You could say that your diversification is simply getting the Dow Jones and that is it. This is a basket of 30 stocks, and you’re looking at the Dow Jones. For me, if I was an investor and I want to put my money all in one spot, I would put it in the SPY. Just let it sit and forget about it.

Because that’s more 500 base stocks, you could do the IWM as well – this is more 3,000-2,000 stock ETF. It’s a more significant range of stocks, but the SPY based on the dividends that they pay I like that stability.

Since this has a lot of different holdings in it, it allows you to be diversified based on the holdings. When you’re buying this, you’re still basically looking for market movement to the upside. It’s always one position. You could use this hedge as we talked about earlier with the GLD or the TLT.

The SPY itself is an ETF which allows more diversification if you want one single holding. I know that for some people if they have a small account diversification can be a little more complicated.

If you have an account of $5,000, it’s a little more challenging to diversify. In that case, you’re splitting your assets, and you’re splitting the amount invested. This is a bit better for people with smaller accounts – depending on your account size.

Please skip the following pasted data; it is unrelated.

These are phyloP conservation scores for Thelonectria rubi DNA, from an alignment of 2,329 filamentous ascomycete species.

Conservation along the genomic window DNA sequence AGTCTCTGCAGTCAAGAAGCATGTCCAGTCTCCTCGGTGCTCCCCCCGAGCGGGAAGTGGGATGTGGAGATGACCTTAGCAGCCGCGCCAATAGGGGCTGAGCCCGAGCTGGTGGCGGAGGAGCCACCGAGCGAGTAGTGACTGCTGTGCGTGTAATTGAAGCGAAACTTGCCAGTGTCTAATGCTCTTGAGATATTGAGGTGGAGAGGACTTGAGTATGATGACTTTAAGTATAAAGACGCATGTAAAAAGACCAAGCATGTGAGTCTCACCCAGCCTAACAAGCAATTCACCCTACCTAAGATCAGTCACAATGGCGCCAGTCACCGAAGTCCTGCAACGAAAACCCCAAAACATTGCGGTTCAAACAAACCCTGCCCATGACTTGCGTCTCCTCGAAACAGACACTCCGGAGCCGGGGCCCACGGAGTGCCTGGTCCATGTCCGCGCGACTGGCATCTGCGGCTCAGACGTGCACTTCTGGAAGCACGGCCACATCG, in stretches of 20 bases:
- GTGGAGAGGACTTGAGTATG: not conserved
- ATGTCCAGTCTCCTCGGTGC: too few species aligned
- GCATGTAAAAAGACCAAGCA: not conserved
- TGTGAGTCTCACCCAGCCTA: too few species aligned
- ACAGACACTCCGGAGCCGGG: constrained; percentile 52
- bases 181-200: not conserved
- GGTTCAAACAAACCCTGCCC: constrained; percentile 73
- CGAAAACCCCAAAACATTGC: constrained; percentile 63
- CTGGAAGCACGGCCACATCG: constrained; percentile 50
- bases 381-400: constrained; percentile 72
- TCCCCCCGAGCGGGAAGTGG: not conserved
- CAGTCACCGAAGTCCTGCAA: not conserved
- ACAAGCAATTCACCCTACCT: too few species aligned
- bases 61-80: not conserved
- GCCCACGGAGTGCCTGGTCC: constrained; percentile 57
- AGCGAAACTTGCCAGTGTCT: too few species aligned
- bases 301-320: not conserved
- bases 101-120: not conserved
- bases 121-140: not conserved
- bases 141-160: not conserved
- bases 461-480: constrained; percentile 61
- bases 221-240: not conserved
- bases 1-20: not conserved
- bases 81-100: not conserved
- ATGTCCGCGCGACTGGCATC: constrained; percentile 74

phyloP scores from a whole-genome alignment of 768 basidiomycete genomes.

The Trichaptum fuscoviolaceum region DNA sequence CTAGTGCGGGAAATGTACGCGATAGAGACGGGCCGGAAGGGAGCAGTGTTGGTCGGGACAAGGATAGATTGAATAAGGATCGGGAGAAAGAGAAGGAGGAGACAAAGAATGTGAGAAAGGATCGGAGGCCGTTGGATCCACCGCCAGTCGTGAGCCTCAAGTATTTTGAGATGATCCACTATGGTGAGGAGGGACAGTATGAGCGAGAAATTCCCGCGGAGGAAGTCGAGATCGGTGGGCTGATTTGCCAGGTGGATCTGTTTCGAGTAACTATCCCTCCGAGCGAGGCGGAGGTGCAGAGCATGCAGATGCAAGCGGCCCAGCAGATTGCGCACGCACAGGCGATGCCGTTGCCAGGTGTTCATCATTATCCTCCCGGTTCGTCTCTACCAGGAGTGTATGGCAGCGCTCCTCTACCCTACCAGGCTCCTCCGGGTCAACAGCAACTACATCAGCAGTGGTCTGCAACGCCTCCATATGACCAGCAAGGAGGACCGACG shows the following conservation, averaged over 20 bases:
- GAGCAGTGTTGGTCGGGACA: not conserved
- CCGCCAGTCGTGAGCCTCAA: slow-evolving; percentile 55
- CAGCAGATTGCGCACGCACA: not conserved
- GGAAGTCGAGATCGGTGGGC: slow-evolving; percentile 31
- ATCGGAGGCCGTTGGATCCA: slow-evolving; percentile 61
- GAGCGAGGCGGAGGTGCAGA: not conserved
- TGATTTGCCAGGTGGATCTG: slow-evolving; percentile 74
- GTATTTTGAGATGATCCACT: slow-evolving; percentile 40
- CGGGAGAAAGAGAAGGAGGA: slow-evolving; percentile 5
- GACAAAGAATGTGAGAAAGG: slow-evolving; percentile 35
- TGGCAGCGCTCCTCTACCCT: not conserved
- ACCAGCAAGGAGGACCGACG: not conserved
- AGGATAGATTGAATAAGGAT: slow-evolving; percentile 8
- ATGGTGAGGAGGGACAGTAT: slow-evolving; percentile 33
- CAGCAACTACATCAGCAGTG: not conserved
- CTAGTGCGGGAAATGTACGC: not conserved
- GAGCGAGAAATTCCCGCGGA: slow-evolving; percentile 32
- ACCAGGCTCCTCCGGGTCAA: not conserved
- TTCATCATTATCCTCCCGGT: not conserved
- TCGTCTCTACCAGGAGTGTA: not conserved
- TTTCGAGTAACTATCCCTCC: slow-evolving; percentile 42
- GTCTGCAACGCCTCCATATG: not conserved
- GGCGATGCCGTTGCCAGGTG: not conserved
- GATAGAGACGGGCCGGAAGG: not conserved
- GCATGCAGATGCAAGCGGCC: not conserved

You could still diversify 50/50 even with a $5,000 account. It’s that the absolute dollar value is still only $2,500 in the stock market. That’s not a significant amount of money in the market. The relative value to you personally it’s quite a bit of money.

That’s because we could still use it for a lot of different things. And when you diversify a $5,000 account, that’s still 50%-50%. The diversification on the level of percentage of hedging is still quite big.

If one of them goes down in a big way, the other one should help and compensate. Relative to your account in a relative basis it’s still a significant diversification. You’re diversifying based on 50% if you did two ETFs.

On the SPY if you didn’t have the account or the flexibility the amount of money or capital in there, you could do the SPY. And you should be okay there to start.

SPY Website – Check it For More Info